Logging into the Ubiquiti EdgeSwitch 16XG for the first time in the web interface

Ubiquiti makes finding new firmware and downloading very easy. I can generally hit the correct page on the first Google without even having to visit the Ubiquiti site and trying to figure out where the switch firmware is located.

Downloading-the-latest-firmware-for-the-Ubiquiti-EdgeSwitch-16-XG-switch VMware vSAN Home Lab 10 gig Network Switch Upgrade
Downloading the latest firmware for the Ubiquiti EdgeSwitch 16 XG switch

Once you have the firmware downloaded, you can simply login to the web interface of the EdgeSwitch 16 XG switch and click the little “cog” underneath the System actions area of the settings page. This is the update firmware option.

The only thing I don’t like is that the page just spins without any visual cues that the firmware is uploading, installing, etc. You just have to wait patiently for the firmware to update. For me, this took probably around 5 minutes of waiting.

You will eventually get a prompt that the firmware has been updated and you need to reboot the switch.

Upgrading-the-firmware-using-the-EdgeSwitch-web-interface VMware vSAN Home Lab 10 gig Network Switch Upgrade
Upgrading the firmware using the EdgeSwitch web interface

Current EdgeSwitch 16 XG Firmware issue

One issue that I found with the current firmware and it looks like it has been an issue with previous firmware releases has to do with enabling jumbo frames. In the web interface, when you enable jumbo frames, it just toggles on and when you save it, it toggles back off.

There is a current Ubiquiti thread on this issue you can find here:

However, I found that when I enable jumbo frames from the command line interface, it seems to stick and even vSAN does not flag the “large packet size” in the vSAN health test, so apparently, the command line configuration is working, despite not showing that jumbo frames is enabled in the web UI. This is something I will update this post on if this is fixed in the future.

Navigate to the configure prompt, select your interface range, and set the MTU.

The command to enable jumbo frames:

  • configure
  • interface 0/1-0/16
  • mtu 9216

How do you confirm that jumbo frames are enabled?

  • ¬†show ip interface <your int number>
Large-packet-size-test-in-vSAN-7.0-succeeds-with-Ubiquiti-EdgeSwitch-16-XG VMware vSAN Home Lab 10 gig Network Switch Upgrade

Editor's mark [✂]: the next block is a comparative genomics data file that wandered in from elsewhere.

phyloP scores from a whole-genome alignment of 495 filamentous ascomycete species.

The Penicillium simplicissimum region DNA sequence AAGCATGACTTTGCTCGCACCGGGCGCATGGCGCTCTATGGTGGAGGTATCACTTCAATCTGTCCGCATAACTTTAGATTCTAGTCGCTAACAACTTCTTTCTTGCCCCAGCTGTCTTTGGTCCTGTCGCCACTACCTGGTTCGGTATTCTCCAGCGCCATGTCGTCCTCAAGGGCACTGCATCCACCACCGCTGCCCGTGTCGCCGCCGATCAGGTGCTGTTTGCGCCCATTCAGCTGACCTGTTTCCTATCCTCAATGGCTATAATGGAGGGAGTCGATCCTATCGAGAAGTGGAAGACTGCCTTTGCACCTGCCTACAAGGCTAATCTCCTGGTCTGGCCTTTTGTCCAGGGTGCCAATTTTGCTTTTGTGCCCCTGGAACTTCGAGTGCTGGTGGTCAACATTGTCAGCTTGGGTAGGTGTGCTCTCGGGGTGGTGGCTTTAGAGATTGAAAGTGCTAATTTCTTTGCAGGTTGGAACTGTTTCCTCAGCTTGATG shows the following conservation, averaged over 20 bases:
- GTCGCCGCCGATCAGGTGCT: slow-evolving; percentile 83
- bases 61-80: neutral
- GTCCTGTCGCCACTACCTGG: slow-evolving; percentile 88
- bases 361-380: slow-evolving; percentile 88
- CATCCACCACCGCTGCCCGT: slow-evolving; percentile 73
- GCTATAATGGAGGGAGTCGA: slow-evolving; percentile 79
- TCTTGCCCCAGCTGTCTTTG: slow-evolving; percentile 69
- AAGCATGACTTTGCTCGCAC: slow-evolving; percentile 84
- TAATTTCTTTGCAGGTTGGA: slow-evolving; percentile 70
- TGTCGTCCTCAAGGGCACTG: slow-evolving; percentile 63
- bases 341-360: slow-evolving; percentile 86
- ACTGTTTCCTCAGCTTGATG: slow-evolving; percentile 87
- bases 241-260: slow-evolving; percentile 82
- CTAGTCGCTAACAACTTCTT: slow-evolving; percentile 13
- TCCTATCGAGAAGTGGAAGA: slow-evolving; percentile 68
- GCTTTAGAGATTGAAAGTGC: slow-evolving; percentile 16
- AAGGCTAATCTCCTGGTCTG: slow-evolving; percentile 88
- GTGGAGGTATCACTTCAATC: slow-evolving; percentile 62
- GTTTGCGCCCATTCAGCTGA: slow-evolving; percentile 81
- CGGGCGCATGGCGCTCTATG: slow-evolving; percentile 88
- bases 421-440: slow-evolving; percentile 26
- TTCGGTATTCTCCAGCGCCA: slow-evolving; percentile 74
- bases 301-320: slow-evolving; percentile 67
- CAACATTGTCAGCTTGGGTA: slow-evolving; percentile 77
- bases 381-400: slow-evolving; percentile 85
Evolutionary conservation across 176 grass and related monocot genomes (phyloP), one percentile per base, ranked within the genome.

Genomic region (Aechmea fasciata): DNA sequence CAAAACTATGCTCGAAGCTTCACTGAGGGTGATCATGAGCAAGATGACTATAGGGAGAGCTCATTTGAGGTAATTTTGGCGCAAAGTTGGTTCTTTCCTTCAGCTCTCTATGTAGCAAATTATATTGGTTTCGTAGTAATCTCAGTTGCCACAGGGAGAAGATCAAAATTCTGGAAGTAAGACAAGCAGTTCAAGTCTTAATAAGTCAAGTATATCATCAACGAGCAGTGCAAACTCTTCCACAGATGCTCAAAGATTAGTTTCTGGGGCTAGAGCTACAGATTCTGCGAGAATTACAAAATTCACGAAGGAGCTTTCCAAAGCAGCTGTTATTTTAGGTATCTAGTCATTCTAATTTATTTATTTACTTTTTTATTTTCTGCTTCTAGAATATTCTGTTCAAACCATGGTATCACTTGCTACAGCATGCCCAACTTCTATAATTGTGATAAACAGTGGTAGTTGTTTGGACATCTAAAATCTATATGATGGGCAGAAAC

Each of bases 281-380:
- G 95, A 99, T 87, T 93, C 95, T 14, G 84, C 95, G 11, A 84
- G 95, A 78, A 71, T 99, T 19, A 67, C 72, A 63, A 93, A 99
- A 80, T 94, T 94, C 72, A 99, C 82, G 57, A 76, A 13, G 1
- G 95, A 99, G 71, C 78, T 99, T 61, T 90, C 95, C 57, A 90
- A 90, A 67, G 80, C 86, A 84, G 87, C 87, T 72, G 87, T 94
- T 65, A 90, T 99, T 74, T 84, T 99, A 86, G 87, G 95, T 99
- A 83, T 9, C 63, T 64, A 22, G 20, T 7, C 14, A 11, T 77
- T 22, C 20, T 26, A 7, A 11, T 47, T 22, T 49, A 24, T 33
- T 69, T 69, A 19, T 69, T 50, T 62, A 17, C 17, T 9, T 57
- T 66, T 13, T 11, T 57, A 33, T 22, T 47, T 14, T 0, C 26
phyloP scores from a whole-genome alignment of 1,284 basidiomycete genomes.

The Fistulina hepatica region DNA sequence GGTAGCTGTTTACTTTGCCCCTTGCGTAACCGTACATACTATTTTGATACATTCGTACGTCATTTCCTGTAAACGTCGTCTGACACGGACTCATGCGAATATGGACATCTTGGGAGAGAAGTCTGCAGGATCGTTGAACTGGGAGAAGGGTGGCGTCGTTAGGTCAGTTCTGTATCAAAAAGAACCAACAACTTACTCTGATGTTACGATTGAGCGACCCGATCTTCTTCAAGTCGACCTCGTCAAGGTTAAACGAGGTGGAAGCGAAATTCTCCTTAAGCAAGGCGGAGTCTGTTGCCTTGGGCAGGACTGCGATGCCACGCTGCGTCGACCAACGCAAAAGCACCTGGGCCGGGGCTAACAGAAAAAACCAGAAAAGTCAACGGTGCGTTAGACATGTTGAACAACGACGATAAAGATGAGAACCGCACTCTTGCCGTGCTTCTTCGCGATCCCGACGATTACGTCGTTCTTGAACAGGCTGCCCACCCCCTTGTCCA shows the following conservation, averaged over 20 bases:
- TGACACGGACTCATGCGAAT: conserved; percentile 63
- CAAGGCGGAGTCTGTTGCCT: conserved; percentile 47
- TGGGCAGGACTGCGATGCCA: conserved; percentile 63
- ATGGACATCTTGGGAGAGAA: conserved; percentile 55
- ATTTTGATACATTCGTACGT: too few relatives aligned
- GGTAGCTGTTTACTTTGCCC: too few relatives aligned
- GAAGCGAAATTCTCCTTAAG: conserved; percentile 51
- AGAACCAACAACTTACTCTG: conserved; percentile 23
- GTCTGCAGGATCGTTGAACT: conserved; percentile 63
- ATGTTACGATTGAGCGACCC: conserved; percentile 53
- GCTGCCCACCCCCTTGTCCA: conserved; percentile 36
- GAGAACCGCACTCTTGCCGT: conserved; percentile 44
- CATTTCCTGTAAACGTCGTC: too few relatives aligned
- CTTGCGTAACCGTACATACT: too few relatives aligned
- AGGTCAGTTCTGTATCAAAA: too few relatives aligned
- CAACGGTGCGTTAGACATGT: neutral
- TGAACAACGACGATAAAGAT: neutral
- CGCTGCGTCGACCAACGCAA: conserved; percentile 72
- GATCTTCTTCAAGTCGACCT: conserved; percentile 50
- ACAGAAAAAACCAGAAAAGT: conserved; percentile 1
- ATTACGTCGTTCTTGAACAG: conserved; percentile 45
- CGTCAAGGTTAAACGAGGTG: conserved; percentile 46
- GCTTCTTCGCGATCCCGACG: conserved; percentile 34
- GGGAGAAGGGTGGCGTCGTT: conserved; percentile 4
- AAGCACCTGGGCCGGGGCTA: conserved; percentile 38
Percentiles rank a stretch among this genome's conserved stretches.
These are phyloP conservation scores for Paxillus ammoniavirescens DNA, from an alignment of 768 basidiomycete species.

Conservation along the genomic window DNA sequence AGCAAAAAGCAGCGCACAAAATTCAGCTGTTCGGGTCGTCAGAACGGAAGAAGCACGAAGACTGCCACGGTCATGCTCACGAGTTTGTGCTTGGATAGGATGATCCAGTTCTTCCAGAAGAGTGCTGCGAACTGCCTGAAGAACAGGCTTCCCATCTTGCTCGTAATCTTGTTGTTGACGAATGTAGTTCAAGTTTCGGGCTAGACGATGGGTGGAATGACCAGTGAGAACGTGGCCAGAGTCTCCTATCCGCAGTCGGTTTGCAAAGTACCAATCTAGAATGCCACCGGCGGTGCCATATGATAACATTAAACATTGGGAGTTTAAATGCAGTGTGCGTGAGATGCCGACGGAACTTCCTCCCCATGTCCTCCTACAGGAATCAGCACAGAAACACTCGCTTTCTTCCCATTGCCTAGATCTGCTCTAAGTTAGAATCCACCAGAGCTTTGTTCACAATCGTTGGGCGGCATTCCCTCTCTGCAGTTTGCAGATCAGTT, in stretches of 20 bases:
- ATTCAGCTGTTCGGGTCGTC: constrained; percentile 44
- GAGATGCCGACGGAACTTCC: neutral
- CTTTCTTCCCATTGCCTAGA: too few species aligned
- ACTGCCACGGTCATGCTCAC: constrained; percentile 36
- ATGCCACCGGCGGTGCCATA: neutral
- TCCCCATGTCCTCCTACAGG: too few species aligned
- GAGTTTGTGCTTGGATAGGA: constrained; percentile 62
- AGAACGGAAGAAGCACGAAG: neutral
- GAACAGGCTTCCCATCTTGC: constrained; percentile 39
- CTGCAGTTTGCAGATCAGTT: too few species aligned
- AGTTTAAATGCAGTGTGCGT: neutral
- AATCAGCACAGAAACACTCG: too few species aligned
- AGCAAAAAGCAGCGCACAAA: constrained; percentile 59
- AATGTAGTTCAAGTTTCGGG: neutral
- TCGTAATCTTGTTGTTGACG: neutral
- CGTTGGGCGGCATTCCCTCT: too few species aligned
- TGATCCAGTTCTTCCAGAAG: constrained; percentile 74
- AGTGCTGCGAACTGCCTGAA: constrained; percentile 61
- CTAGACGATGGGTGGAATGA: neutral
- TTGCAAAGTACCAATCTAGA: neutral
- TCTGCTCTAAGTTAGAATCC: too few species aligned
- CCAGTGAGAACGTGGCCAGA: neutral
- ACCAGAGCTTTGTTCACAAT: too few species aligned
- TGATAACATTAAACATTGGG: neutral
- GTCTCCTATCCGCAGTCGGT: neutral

Large packet size test in vSAN 7.0 succeeds with Ubiquiti EdgeSwitch 16 XG

Great Ubiquiti EdgeSwitch 16 XG Features

Despite the current firmware bug that is not allowing the configuration of jumbo frames from the web UI (a great reason to have a switch that you can manage at the command line level), the switch is performing beautifully so far. I really like the new UI that has been introduced as well.

One really great little feature of the new Dashboard in the UI is the view of real-time bandwidth for each port which details how traffic is flowing. I kicked off a storage vMotion between my vSAN cluster and a standalone host just to generate traffic and give the switch some work to do.

Below, you can see the UI gives you a very detailed view of the port traffic (ingress/egress direction). You also get a total throughput detail on the switch. As you can see I am barely generating any traffic compared to the total throughput the switch is capable of.

Viewing-real-time-bandwidth-usage-between-the-ports-on-the-Ubiquiti-EdgeSwitch-16-XG VMware vSAN Home Lab 10 gig Network Switch Upgrade
Viewing the real-time bandwidth usage between the ports on the Ubiquiti EdgeSwitch 16 XG

Integration with the Ubiquiti UNMS Cloud environment

In case you haven’t heard, the Ubiquiti UNMS cloud service is now free. UNMS Cloud is a cloud-hosted environment that allows you to configure, upgrade, and monitor several different Ubiquiti platforms: airMAX, airCube, airFiber, EdgeMAX and UFiber. Unifi devices are managed by the UniFi Network Controller.

Signing up for a UNMS Cloud account is now free. Once you have signed up to create your UNMS account, you can then add your switch to the UNMS cloud.

As you can see below, you just click the +UNMS in the upper right-hand corner and populate with your UNMS cloud key.

Adding-the-Ubiquiti-EdgeSwitch-16-XG-to-the-Ubiquiti-UNMS-cloud VMware vSAN Home Lab 10 gig Network Switch Upgrade
Adding the Ubiquiti EdgeSwitch 16 XG to the Ubiquiti UNMS cloud

Wrapping Up and Impressions

So far, the VMware vSAN Home Lab 10 gig Network Switch Upgrade using the Ubiquiti EdgeSwitch 16 XG switch has been a worthy upgrade and I am very pleased with the overall performance and features of the switch.

It works great with vSAN so far and I haven’t had any issues with network traffic outside of the current bug in the firmware that does not allow configuring jumbo frames properly without the command line.

I found the overall value the switch provides hard to match by any other switches on the market for this price range. If you are looking for a good vSAN 10 gig switch, the Ubiquiti EdgeSwitch 16 XG is a great one to look at.